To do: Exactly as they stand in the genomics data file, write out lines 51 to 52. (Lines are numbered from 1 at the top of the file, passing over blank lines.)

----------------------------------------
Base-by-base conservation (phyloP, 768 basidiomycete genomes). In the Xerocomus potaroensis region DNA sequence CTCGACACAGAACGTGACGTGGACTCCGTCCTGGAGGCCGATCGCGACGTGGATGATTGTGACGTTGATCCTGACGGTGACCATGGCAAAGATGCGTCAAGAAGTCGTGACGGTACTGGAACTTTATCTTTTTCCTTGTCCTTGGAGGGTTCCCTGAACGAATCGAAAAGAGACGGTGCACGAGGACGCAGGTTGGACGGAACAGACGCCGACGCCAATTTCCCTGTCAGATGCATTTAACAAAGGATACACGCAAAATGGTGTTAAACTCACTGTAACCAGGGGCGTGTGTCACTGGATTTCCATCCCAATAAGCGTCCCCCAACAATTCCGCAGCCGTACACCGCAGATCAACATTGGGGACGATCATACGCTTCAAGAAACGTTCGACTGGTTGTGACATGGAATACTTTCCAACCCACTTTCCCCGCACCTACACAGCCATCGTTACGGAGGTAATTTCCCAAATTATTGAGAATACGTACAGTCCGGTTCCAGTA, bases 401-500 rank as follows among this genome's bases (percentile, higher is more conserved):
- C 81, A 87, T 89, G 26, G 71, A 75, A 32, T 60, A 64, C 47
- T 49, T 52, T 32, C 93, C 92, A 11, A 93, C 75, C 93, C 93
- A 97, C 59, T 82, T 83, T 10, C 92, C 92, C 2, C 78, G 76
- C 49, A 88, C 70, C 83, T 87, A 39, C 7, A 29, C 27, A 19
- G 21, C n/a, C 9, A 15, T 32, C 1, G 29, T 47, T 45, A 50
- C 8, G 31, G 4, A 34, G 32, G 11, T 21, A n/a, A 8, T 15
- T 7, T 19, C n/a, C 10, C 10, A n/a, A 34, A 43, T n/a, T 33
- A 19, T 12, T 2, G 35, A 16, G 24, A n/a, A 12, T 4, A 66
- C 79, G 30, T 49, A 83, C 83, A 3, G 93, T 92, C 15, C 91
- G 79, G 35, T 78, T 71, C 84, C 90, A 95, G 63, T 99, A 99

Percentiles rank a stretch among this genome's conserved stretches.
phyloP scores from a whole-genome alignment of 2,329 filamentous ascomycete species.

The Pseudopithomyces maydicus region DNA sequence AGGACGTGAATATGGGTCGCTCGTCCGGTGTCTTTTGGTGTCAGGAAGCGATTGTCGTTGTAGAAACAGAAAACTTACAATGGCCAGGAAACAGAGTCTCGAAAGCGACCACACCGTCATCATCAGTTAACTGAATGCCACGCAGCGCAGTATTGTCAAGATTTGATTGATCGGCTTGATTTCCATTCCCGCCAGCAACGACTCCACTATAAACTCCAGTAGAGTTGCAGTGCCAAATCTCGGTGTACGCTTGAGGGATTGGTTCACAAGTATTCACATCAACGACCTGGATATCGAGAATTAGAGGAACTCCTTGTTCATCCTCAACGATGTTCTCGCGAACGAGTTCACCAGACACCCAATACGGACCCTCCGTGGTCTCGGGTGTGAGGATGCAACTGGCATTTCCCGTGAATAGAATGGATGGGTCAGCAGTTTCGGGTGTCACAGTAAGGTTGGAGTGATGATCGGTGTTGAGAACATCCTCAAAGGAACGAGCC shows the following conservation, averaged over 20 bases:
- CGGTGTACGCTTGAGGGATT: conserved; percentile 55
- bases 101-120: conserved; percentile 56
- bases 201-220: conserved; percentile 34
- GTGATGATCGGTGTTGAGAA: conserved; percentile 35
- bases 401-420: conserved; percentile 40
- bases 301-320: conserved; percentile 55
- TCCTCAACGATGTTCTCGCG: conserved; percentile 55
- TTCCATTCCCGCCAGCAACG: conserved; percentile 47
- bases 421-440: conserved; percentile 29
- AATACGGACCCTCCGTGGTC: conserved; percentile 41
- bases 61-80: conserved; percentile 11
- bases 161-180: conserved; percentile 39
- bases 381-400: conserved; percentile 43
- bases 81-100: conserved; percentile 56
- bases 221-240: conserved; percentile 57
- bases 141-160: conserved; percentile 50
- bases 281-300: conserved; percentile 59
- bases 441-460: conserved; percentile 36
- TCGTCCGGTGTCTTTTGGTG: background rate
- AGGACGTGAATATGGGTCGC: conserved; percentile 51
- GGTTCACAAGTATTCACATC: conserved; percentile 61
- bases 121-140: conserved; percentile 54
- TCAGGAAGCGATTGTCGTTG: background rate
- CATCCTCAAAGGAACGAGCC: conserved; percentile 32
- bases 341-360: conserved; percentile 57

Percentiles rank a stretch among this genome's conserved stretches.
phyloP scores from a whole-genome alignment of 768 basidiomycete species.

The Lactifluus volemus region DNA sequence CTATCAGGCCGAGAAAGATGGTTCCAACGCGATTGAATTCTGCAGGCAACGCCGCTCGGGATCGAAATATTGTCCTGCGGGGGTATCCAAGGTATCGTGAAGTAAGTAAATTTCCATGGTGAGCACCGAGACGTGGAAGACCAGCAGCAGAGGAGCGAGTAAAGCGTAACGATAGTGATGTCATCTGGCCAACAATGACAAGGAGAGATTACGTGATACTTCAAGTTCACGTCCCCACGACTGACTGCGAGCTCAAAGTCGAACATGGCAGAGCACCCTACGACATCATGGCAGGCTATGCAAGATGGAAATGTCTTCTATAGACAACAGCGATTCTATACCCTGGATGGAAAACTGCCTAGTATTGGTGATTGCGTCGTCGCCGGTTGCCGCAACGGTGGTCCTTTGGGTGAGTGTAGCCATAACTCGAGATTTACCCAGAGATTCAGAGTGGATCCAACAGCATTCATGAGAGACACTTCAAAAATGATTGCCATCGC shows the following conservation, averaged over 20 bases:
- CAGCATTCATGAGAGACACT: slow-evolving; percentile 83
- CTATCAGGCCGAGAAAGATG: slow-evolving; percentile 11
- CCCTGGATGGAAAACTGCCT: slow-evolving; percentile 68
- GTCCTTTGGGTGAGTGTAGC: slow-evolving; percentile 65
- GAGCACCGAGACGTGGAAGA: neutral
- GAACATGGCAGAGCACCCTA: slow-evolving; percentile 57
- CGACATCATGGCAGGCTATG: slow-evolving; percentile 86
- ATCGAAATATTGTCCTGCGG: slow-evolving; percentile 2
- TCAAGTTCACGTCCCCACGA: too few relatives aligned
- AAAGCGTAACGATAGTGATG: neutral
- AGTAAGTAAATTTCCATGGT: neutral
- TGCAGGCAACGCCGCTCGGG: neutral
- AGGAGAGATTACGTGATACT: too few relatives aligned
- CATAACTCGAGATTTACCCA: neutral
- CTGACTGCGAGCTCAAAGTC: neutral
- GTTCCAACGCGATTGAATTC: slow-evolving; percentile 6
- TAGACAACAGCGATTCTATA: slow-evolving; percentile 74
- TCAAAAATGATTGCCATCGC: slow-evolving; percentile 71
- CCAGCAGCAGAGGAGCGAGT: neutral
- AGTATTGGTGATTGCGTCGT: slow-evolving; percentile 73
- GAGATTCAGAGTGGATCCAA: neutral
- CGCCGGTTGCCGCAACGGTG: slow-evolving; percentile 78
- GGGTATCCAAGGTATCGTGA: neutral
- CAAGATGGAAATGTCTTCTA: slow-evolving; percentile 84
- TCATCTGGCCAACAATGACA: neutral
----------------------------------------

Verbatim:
- TCAAGTTCACGTCCCCACGA: too few relatives aligned
- AAAGCGTAACGATAGTGATG: neutral